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The Original 6 Nations Peace Treaty

Quentin “Que Rock” Commanda
Artist Statement

The Original 6 Nations Peace Treaty:
A Visual Healing Art Experience

Visual land acknowledgement (June 2021)
Spray paint on vinyl

 

This mural is meant to be a visual healing experience.  The seven rings around Grandfather Sun represent the seven Grandfather teachings of the Anishnaabe people: Wisdom, Love, Humility, Respect, Honesty, Courage, and Truth.  There are many layers of sacred geometry patterns on the mural.

The skyline includes the medicine wheel teachings, Grandmother Moon and the thirteen grandmother clan systems.  The turtle shell represents North America’s creation story, the thirteen full moons per year, and the seven grandfather teachings.

The entire mural also represents the original Peace Treaty of the Six Nations on Turtle Island (North America).  The story of the Six Nations Treaty starts with the original five Nations of Turtle Island: the Plant Nation, the Insect Nation, the Bird Nation, the Fish Nation, and the Animal Nation.  All five Nations had to agree to let the Human Nation live here on Mother Earth.  All five Nations agreed to be humanities teachers and the Human Nation was invited to share the land.

The Human Nation was given instructions of how to live on Mother Earth, walk gentle on Mother Earth, learn one new thing every day, and share with one another.  These are some of the original instructions given to the Anishnaabe people.  The bear represents a Medicine Clan.  The Mukwa (bear) is a healer, it is the only animal who communicates with all Six Nations.

The bottom panel represents my story from the past, present, and future. The first character with the microphone is the future and present me.  The second character represents my past as a native child with my dog Miangun and the path of healing I have taken to decolonize myself back to the Anishnaabe child I was born to be.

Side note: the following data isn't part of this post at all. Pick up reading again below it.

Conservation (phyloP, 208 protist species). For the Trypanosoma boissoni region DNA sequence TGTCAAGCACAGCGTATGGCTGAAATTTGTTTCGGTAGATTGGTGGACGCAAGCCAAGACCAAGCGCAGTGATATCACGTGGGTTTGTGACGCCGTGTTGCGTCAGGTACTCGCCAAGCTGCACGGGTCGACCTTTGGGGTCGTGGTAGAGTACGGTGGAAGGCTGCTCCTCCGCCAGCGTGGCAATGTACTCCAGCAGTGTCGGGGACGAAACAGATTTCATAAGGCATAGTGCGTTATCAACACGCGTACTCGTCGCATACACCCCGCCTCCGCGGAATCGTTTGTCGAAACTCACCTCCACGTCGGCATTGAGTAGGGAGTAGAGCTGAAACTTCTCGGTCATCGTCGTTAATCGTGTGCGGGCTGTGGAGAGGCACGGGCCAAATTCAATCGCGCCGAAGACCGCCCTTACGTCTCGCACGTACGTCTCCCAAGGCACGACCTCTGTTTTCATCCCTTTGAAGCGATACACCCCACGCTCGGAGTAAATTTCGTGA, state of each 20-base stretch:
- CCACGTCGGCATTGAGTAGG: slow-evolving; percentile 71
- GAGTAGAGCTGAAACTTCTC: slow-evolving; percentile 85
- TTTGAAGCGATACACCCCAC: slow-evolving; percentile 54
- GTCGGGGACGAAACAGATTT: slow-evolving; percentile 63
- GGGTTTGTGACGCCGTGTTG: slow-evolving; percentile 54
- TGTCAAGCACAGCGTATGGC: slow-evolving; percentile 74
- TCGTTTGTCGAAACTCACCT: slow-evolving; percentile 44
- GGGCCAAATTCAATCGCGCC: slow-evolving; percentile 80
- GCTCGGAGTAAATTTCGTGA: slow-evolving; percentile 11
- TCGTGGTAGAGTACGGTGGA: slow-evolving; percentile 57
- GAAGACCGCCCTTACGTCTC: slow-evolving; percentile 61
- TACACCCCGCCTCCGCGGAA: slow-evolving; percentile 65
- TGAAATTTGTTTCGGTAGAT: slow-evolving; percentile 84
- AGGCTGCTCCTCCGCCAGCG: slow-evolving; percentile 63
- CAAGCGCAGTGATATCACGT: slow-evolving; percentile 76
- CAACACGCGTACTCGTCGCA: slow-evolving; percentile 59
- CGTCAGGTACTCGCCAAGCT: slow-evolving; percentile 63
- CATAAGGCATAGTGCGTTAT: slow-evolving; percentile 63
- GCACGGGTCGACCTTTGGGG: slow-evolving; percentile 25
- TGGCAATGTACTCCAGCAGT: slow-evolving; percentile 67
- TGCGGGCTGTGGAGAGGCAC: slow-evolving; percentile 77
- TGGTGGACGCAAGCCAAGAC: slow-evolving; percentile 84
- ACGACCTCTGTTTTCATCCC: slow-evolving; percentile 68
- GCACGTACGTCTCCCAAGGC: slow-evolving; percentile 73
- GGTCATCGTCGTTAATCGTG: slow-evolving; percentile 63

My mother is a residential school survivor and so was my father.   I am no different than the 215 children found in Kamloops, BC.  I survived to tell you this story and share my experiences.  My community is still here and so am I.

The Artist is from Nbiising or Nipissing First Nation, his traditional name is Manitou Nemeen (Spirit Dancing) and he is from the Miangun Dodem (Wolf Clan).

The orange background on the mural represents the missing/murdered Indigenous peoples of Turtle Island.

To learn more about the artist and his work, follow Quentin Commanda’s Instagram @que_rock_

What is a creative space?
Who is it for?
What could we experience there?
How could it change us?

TO Live has embarked on a quest to unleash debate.

To get things started, we have commissioned artists who have inspired us to create a digital provocation, because whatever STLC NEXT is to be, we want it to be a place for inspiration.

So, we are asking questions.

We are listening.

What If We Got Back Together?

About WORKac

WORKac was founded in 2003 by principals Amale Andraos and Dan Wood. Together, Andraos and Wood lead the 15-person New York based firm.

WORKac creates architecture and strategic planning concepts at the intersection of the urban, the rural and the natural, embracing reinvention and collaborating with other fields to rethink architecture ‘in the world.’ WORKac is dedicated to work in the public realm and in the arts. Andraos and Wood hold unshakable lightness and polemical optimism as a means to move beyond the projected and towards the possible, an ambition with which they approach every project.

WORKac was named the #1 design firm in the US by Architect Magazine and was selected as the AIA New York State “Firm of the Year.” WORKac has achieved international acclaim for projects such as the Edible Schoolyards in Brooklyn and Harlem, a public library for Kew Gardens Hills, Queens, the Miami Museum Garage and the new Student Success Center at the Rhode Island School of Design. Current projects include the Beirut Museum of Art in Lebanon, a Public Library for Boulder, Colorado, and a new 800-seat flexible theater for Virgin Cruises.

Amale Andraos is also the Dean of Columbia University’s Graduate School of Architecture, Planning and Preservation. Andraos has previously taught at numerous institutions including Princeton, Harvard, the University of Pennsylvania, and the American University in Beirut.

Dan Wood, FAIA, teaches at Columbia University and was the Frank Gehry distinguished visiting professor at the University of Toronto. He was previously the Louis I. Kahn Chair at Yale and has taught at MIT, Princeton, Cooper Union, Ohio State, and UC Berkeley, where he was the Friedman Distinguished Chair.